New York judge rules polyamorous relationships deserve legal protection, just like every other

A New York City judge has ruled that polyamorous relationships are entitled to the same legal protection given to two-person relationships.

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Polyamorous relationships in New York are now entitled to the same sort of legal protection given to two-person relationships. (Getty)

 

 

The ruling revolves around a case involving three individuals: Scott Anderson, Markyus O’Neill and Robert Romano.

Anderson and O’Neill lived together in a New York City apartment which Anderson held the lease for.

Anderson was married to Romano however, who lived at another address.

A case was brought forward following Anderson’s death. The building’s owner argued that O’Neill had no right to renew the lease since he was just a “roommate” of Anderson’s and not “a non-traditional family member”, LGBTQ Nation reported.

But at the city’s eviction court, civil court Judge Karen May Bacdayan concluded that polyamorous relationships – involving more than two people – are entitled to the same legal protections given to two-person relationships.

‘Complex issue of multi-person relationships’

Judge Bacdayan referenced Braschi v Stahl Assocs Co – a 1989 New York Court of Appeals case that decided a two-person, same-sex relationship is entitled to legal recognition.

She wrote in her opinion: “Braschi is widely regarded as a catalyst for the legal challenges and changes that ensued.

“By the end of 2014, gay marriage was legal in 35 states through either legislation or state court action. Obergefell v Hodges (2015), the seminal Supreme Court decision that established same-sex marriage as a constitutional right was also heralded as groundbreaking.”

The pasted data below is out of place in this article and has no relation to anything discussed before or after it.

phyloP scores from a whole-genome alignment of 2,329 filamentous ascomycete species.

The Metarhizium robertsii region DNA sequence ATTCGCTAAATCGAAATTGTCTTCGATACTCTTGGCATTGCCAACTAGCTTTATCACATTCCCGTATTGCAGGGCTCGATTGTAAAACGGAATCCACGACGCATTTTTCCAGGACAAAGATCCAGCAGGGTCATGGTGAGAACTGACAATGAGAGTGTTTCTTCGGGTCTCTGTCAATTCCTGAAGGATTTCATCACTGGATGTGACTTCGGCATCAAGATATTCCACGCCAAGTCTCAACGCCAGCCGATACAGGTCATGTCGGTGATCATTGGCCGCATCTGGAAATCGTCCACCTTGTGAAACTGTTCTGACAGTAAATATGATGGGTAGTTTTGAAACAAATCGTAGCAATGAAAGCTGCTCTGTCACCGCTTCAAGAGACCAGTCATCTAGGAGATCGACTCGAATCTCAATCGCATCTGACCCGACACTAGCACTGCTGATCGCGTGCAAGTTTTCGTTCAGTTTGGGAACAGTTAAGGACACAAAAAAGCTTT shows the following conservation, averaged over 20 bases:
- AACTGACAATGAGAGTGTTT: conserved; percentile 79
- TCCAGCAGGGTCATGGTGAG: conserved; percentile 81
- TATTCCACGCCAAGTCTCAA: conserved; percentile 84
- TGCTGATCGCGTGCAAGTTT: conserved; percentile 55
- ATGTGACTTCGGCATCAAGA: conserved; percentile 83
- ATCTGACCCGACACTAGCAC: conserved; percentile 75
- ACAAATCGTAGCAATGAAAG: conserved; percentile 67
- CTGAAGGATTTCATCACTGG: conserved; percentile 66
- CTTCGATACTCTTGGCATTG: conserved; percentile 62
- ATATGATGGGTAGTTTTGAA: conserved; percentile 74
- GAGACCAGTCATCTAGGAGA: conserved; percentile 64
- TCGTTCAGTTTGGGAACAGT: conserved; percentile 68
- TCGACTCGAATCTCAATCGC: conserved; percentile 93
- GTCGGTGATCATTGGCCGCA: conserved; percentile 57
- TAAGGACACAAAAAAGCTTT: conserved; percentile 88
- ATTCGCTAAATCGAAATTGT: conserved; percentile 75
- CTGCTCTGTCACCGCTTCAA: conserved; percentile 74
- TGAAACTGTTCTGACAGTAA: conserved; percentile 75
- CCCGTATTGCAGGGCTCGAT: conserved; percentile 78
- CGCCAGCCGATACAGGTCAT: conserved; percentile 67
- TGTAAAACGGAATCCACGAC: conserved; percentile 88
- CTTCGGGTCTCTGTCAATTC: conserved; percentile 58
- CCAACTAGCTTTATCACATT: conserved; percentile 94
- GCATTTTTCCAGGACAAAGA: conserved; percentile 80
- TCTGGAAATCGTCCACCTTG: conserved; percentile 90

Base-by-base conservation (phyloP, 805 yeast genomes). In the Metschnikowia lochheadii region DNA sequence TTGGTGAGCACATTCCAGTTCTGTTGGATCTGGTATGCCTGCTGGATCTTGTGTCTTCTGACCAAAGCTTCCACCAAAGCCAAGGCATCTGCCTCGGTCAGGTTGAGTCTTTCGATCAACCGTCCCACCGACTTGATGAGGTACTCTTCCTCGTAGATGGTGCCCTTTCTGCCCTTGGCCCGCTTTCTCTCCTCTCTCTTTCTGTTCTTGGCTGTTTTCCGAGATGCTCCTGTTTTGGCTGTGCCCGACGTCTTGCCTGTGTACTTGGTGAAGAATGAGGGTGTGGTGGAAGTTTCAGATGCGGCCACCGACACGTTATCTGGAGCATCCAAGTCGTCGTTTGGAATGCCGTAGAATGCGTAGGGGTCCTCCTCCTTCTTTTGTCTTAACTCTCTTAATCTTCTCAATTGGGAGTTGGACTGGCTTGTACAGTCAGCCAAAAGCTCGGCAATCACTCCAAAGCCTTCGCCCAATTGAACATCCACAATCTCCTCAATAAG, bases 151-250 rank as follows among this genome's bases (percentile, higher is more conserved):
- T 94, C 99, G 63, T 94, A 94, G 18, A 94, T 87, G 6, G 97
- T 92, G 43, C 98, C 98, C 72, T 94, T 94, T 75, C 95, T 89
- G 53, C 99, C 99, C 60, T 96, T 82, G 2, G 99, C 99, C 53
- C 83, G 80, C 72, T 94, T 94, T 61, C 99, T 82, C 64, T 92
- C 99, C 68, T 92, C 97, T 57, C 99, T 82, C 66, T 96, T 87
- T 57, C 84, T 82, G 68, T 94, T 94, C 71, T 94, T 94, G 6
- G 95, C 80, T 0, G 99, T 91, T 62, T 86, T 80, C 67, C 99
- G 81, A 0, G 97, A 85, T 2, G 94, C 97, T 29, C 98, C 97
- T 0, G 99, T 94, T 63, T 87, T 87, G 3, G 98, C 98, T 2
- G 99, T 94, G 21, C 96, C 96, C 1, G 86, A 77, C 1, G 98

Bacdayan also noted the cases she referenced involved two-person relationships, whereas this case presented the “distinct and complex issue of significant multi-person relationships”.

The judge cited legislation passed since the advent of federally recognised, same-sex unions.

Bacdayan then questioned why the limitation of two persons is inserted into the definition of a “family-like relationship”.

“Is ‘two’ a ‘code word’ for monogamy? Why does a person have to be committed to one other person in only certain prescribed ways in order to enjoy stability in housing after the departure of a loved one?” She said.

The attorney for the property owner described defendant O’Neill’s affidavit, claiming himself as a non-traditional family member, as a “fairytale”.

After further investigation of the three individuals’ relationship, the case will return to court.

 

 

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